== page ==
Articles by Gert Rohrmann
Security solutions should be about integration not isolation. Many organisations are considering their existing processes and systems and looking at how to leverage further value. Security is part of that focus and is a central component in the move towards a more integrated approach, which results in significant benefits. Gert Rohrmann, Technical Manager for the solutions division of Siemens Building Technologies UK, examines how by drawing data from a number of different sources and subsystems, including building automation, it is possible to move towards a truly smart environment.For larger systems that can leverage existing IT network infrastructures, integration is an important factor. It makes sense to move away from a single discipline approach to one that views security in a more holistic way. This applies not only to the integration of different security functions, but also how security and safety can be integrated into general business processes. The market has moved significantly in connectivity terms, particularly with the development of open architecture.New physical access control standardsOriginally driven by the network video sector, the focus for the security industry has switched to the adoption and development of new physical access control standards with a push to build compliant devices. Open architecture continues to develop around the BACnet protocol, particularly in the building management systems environment, with a further drive towards standard protocols in the security arena led by industry forums such as ONVIF (Open Network Video Interface Forum) and PSIA (Physical Security Interoperability Alliance). Supporting customers to move away from proprietary communication protocols, providing software through cross-domain management and command and control solutions will become an increasing focus as the trend towards integration and standard IT solutions accelerates. Operational teams require intelligent and integrated management tools as the business environment becomes more complex. The focus for the security industry has switched to the adoption and development of new physical access control standards Enterprise Resource Planning software Smart cards have the potential to enhance workplace security through the inclusion of authentication for accessing the IT network and applications, digital signature and email encryption, biometric data, printer access management and other ‘bolt on’ functionalities such as cashless vending. Increasingly, standardised and certified interfaces are being established with Enterprise Resource Planning software systems such as SAP and Human Resources, as well as facilities management. This ability to interface with data sources enables an automated process for identity management, including automatic assignment of access entitlements based on the individual’s role and responsibilities. The operational cost savings, increased data consistency and security that can be achieved is significant.Enhanced energy efficiencyAn important area of integration is to enhance energy efficiency and subsequent cost savings. Security has a vital role to play in this process as the security systems provide the information relating to the occupancy of a building. At its simplest, if the alarm detection or access control system knows that no-one is present in a given room, the heating, ventilating, lighting and air conditioning systems can be automatically adjusted to reflect the situation. It is also possible to set building conditions based on the person that has entered Furthermore, it is also possible to set the conditions based on the person that has entered a building, as the access control reader will know the identity of that individual and their role. An example would be lowering the temperature for cleaning staff, whose role is more physically active than that of an office worker carrying out more sedentary tasks for a longer period of the day.Intrusion and emergency managementAnother benefit of integrating security and building management systems is the ability to handle an emergency incident. In the event of an intrusion, the appropriate lighting and surveillance video cameras can be activated automatically, or in response to an emergency evacuation, wayfinding instructions can be set in motion to ensure safe exit.Enhancing fire protectionObtaining a return on investment is an important factor in implementing integrated management systems and capitalising on synergies between core subsystems - such as security and fire safety protection, power, communications and building energy management – makes it possible to minimise or remove system overlaps, thereby saving money and improving manpower allocation. It is common for security and fire safety systems to operate independently; however, deep integration across security and fire technologies will not only offer higher levels of performance from these areas, but also create a fully automated approach to task handling and incident management by extending cause and effect to include security within life safety systems. Deeper integration will enable identification and analysis of unusual behaviour and facilitate more proactive decisions We are familiar with security subsystems such as CCTV, alarms, access control and perimeter protection working together to protect assets and restrict entry to specific areas; however, fire safety systems such as fire detection and clean extinguishing still usually work in isolation. Deeper integration will enable identification and analysis of unusual behaviour and facilitate more proactive decisions. By combining a wide variety of systems and creating a logical sequence, it is possible to limit potential damage. For example, in the event of fire, a workflow-oriented approach driven by security and safety devices would maximise protection across the site, as video surveillance cameras would verify the situation, ventilation systems would adjust to prevent smoke from spreading, escape routes would be activated and live messaging would alert relevant personnel and facilitate safe, orderly evacuation. The integration of these multiple technologies would enable a complete incident record to be collated and communication with the access control system would create an instant roll call of people on site.Fully integrated security installationSiemens has installed a fully integrated fire, security and energy management solution at Sabiha Gökçen International Airport in Turkey. This intelligent solution has been designed to deliver first-rate protection and maximum energy efficiency for the airport’s passengers, staff and assets and the general public. The operator can view displays of alarms, messages and the status of all connected systems The safety and security system required the installation of 200 video surveillance cameras and 28 digital recorders, and 9,000 Sinteso fire detectors combined with 400 carbon monoxide gas detectors, all fully integrated to provide maximum levels of protection. The operator can view displays of alarms, messages and the status of all connected systems and the modular architecture makes it both cost-effective and scalable. In the event of evacuation, an integrated voice notification system using 4,600 loudspeakers will be activated automatically.Total Integrated Power systemTo further enhance safety, a Total Integrated Power system enables power distribution from the medium voltage supply right through to the socket outlet, providing maximum control and improved protection, helping to detect any irregularities in the energy distribution system to prevent the possibility of a fire or power failure. The solution has the flexibility to adapt to changes in usage and requirements and can be expanded at any time in the future Cost and energy efficient systemsThe Siemens Desigo building automation system measures 11,000 data points and reacts by raising blinds, turning off lights and reducing or increasing heating and air conditioning, thereby saving energy and ensuring a comfortable environment inside the terminal.The integration of security, fire safety and energy management means that all the disciplines are fully coordinated to ensure that the airport buildings are safer, more comfortable, more efficient and economical. The solution has the flexibility to adapt to changes in usage and requirements and can be expanded at any time in the future, thus maximising the value of the original investment.Integrated and automated security managementAt a corporate level, successful integration contributes to the delivery of strategic and operational objectives and on a day-to-day level, provides a safe and efficient working environment, which is essential to the performance of any organisation. Businesses are increasingly demanding technology that will assess and manage critical situations, distribute information and co-ordinate and manage resources. It is common for building systems to operate independently; however, deeper integration of building management with security technology will not only offer higher levels of performance and greater energy efficiencies, but also create a fully automated approach to task handling and incident management.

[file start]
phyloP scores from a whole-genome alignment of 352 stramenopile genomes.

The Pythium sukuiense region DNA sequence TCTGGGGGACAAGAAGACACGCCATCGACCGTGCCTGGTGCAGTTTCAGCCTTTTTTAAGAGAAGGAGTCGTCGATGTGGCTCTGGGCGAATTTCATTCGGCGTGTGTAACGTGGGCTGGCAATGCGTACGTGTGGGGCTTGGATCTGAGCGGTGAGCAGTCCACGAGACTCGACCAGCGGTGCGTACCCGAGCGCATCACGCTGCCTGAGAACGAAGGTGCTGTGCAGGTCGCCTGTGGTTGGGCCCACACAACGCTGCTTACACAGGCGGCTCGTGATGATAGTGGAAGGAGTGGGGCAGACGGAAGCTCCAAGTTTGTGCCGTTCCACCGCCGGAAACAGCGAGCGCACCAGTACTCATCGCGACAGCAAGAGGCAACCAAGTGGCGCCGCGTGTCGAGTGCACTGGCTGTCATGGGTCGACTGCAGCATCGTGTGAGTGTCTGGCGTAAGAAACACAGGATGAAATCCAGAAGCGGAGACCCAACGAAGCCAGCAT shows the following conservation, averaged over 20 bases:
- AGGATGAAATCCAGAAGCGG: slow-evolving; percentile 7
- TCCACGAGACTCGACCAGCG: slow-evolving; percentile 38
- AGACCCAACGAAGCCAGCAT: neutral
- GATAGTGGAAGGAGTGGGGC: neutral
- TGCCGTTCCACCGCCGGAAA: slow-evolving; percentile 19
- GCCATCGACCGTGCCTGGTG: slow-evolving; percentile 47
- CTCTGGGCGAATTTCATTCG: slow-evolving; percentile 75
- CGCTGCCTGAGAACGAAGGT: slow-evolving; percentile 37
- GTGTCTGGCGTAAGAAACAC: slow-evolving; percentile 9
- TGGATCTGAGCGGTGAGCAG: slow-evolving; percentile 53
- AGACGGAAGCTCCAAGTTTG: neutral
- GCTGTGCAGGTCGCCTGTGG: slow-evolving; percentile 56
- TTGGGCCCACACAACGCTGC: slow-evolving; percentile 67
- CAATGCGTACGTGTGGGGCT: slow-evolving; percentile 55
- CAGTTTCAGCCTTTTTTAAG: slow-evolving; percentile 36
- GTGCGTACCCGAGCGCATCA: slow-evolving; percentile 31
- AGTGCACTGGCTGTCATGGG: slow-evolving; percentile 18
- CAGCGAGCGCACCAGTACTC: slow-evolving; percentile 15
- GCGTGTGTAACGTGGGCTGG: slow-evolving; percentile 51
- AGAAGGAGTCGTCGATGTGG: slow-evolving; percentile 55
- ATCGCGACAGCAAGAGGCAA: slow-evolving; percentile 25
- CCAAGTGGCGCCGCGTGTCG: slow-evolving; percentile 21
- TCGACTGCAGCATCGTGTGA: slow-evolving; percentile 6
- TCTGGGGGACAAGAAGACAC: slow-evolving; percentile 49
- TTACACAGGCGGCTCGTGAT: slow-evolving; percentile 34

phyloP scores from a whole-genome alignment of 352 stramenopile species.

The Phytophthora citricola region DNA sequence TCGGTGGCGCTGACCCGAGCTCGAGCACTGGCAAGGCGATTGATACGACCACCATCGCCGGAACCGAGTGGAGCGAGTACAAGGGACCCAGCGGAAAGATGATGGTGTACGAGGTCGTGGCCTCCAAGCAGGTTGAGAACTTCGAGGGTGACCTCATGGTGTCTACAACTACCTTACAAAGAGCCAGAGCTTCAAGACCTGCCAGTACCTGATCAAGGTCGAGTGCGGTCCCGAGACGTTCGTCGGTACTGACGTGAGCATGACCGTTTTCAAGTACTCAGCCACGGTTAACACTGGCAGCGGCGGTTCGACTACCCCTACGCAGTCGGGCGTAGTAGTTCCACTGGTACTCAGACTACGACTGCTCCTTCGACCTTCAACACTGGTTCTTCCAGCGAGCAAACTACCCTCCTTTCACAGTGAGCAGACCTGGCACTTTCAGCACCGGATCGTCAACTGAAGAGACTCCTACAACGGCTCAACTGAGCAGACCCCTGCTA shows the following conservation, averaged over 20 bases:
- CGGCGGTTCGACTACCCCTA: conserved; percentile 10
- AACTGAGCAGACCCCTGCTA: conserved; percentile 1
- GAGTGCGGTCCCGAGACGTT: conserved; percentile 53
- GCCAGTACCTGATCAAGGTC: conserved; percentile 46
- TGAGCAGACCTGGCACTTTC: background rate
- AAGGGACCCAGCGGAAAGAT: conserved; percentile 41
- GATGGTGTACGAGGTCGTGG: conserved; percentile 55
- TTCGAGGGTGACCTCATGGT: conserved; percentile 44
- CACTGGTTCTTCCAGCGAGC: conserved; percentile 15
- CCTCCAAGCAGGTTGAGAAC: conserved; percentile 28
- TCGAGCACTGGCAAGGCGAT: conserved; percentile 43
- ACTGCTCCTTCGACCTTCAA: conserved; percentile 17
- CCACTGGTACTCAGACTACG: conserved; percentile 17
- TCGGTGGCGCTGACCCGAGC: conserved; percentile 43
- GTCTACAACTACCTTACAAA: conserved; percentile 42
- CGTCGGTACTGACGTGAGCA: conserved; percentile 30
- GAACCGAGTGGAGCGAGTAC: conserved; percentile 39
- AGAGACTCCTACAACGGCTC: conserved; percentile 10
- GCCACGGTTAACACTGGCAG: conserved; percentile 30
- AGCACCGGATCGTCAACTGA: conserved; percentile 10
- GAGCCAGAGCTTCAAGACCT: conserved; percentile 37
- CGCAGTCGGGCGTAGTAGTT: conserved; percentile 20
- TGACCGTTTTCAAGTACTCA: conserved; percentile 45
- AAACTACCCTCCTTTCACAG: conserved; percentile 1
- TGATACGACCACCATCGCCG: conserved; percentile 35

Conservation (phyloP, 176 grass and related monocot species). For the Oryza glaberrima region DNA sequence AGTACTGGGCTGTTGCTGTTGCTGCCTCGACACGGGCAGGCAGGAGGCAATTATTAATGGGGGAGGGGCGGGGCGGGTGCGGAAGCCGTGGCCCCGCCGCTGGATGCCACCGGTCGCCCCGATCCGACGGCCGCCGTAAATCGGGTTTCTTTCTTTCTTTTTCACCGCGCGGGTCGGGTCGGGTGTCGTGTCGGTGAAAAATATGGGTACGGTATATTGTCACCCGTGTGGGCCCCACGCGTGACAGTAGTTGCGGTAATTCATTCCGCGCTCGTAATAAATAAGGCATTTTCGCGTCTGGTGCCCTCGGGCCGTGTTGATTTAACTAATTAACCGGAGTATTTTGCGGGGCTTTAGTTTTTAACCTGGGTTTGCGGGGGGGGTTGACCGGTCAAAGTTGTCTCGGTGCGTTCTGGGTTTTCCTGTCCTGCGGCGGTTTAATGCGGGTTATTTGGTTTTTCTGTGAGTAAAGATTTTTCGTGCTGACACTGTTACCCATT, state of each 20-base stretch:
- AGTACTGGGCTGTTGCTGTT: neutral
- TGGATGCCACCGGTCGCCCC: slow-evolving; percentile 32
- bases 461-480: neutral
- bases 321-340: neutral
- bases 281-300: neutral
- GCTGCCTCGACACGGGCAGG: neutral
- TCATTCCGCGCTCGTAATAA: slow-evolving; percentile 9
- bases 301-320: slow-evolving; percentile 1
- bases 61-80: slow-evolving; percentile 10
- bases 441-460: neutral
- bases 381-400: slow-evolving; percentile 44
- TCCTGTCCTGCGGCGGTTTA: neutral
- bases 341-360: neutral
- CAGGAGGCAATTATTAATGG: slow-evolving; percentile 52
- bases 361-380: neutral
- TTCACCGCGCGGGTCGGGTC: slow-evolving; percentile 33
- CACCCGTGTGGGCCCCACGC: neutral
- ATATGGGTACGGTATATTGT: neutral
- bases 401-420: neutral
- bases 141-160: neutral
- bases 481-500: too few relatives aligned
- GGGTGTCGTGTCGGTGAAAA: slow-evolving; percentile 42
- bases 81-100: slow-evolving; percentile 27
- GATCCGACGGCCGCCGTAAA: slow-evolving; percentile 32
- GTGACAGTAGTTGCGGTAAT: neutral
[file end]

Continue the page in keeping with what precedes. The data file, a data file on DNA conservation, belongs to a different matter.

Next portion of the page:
SourceSecurity.com’s most trafficked articles in 2017 reflected changing trends in the market, from facial detection to drones, from deep learning to body worn cameras. Again in 2017, the most well-trafficked articles posted at SourceSecurity.com tended to be those that addressed timely and important issues in the security marketplace. In the world of digital publishing, it’s easy to know what content resonates with the market: Our readers tell us with their actions; i.e., where they click. Let’s look back at the Top 10 articles posted at SourceSecurity.com in 2017 that generated the most page views. They are listed in order here with the author’s name and a brief excerpt. MOBOTIX is increasingly positioning itself as a specialist in high-quality IP surveillance software 1. MOBOTIX Aims High with Cybersecurity and Customer-Focused Solutions [Jeannie Corfield] With a new CEO and Konica Minolta on board, MOBOTIX is set for expansion on a global scale. But how much growth can we expect for a company like MOBOTIX in an increasingly commoditised surveillance market, where many of the larger players compete on price as a key differentiator? While MOBOTIX respects those players, the German manufacturer wants to tell a different story. Rather than competing as a camera hardware manufacturer, MOBOTIX is increasingly positioning itself as a specialist in high-quality IP surveillance software – camera units are just one part of an intelligent system. When MOBOTIX succeeds in telling this story, partners understand that it’s not about the price. 2. ‘Anti-Surveillance Clothing’ Creates a New Wrinkle in Facial Detection [Larry Anderson] The latest challenge to facial recognition technology is “anti-surveillance clothing,” aimed at confusing facial recognition algorithms as a way of preserving “privacy.” The clothing, covered with ghostly face-like designs to specifically trigger face-detection algorithms, are a backlash against the looming possibility of facial recognition being used in retail environments and for other commercial purposes. 3. Drone Terror: How to Protect Facilities and People [Logan Harris] Already, rogue groups such as ISIS have used low cost drones to carry explosives in targeted attacks. Using this same method, targeting high profile locations to create terror and panic is very possible. Security professionals and technologists are working furiously to address the gaps in drone defence. Compact Surveillance Radar (CSR) is a security technology addressing the problems with other types of detection. CSR, like traditional radar, has the benefit of being able to detect and track foreign objects in all weather conditions, but at a fraction of the size and cost. The last couple of years have seen a tremendous surge in research and advances surrounding a branch of Machine Learning called Deep Learning 4. Deep Learning Algorithms Broaden the Scope of Video Analytics [Zvika Anshani] Until recently there have been minimal applications of Machine Learning used in video analytics products, largely due to high complexity and high resource usage, which made such products too costly for mainstream deployment. However, the last couple of years have seen a tremendous surge in research and advances surrounding a branch of Machine Learning called Deep Learning. The recent increased interest in Deep Learning is largely due to the availability of graphical processing units (GPUs). GPUs can efficiently train and run Deep Learning algorithms 5. Body Worn Cameras: Overcoming the Challenges of Live Video Streaming [Mark Patrick] Most body camera manufacturers, that are trying to stream, attempt to use these consumer technologies; but they don’t work very well in the field, which is not helpful when you need to see what is happening, right now, on the ground. The video must be of usable quality, even though officers wearing the cameras may be moving and experiencing signal fluctuations – most mobile video produces significant delays and signal breakups. Video and audio must always remain in sync so there’s no confusion about who said what. Therefore, special technology is required that copes with poor and varying bandwidths to allow a real-time view of the scene and support immediate decision-making by local and remote team members and support teams moving to the scene. 6. QinetiQ Demonstrates New Privacy-Protecting Body Scanner for Crowded Places [Ron Alalouff] QinetiQ has developed a scanner that can be used in crowded places without having to slow down or stop moving targets. The body scanner, capable of detecting hidden explosives or weapons on a person, has been demonstrated publicly in the United Kingdom for the first time. SPO-NX from QinetiQ – a company spun out of the UK’s Defence Evaluation and Research Agency (DERA) in 2001 – can quickly screen large groups of people for concealed weapons or explosives in a passive, non-intrusive way, without needing people to stop or slow down. 7. ISC West 2017: How Will IT and Consumer Electronics Influence the Security Industry? [Fredrik Nilsson] A good way to predict trends [at the upcoming ISC West show] is to look at what’s happening in some larger, adjacent technology industries, such as IT and consumer electronics. Major trends on these fronts are the most likely to influence what new products will be launched in the electronic security industry. Proof in point is H.264, an advanced compression technology ratified in 2003 and adopted as the new standard by the consumer industry a few years later. By 2009, it became the new compression standard for the video surveillance industry as well. By drawing data from a number of different sources and subsystems, it is possible to move towards a truly smart environment 8. Integrating Security Management into Broader Building Systems [Gert Rohrmann] Security solutions should be about integration not isolation. Many organisations are considering their existing processes and systems and looking at how to leverage further value. Security is part of that focus and is a central component in the move towards a more integrated approach, which results in significant benefits. By drawing data from a number of different sources and subsystems, including building automation, it is possible to move towards a truly smart environment. 9. How to Use Video Analytics and Metadata to Prevent Terrorist Attacks [Yury Akhmetov] How we defend and prevent terrorism must be based on intelligent processing of information, and an early awareness of potential threats – and effective preventive action – may eliminate most attacks. Video analytics, automated surveillance and AI decision-making will change the rules of the struggle between civilians and terrorists by making attempted attacks predictable, senseless and silent. To what extent can technology investigate and prevent terror crimes considering the latest technology innovations? 10. Next Generation Video Analytics: Separating Fact from Fiction [Erez Goldstein] ‘Next generation video analytics’ is a catchy marketing phrase, is how much substance is behind it? Video analytics as a technology has been with us for many years, but there has always been an air of confusion and mystery around it, in large part created by Hollywood movies, where every camera is connected, an operator can search the network and locate the villain in a matter of seconds. I am pleased to say that, in many respects, fact has caught up with fiction, with the newest video analytics solutions that are now on the market focusing on search and specifically real-time search. These solutions have been tried, tested and proven to help reduce search time from hours to minutes and even seconds.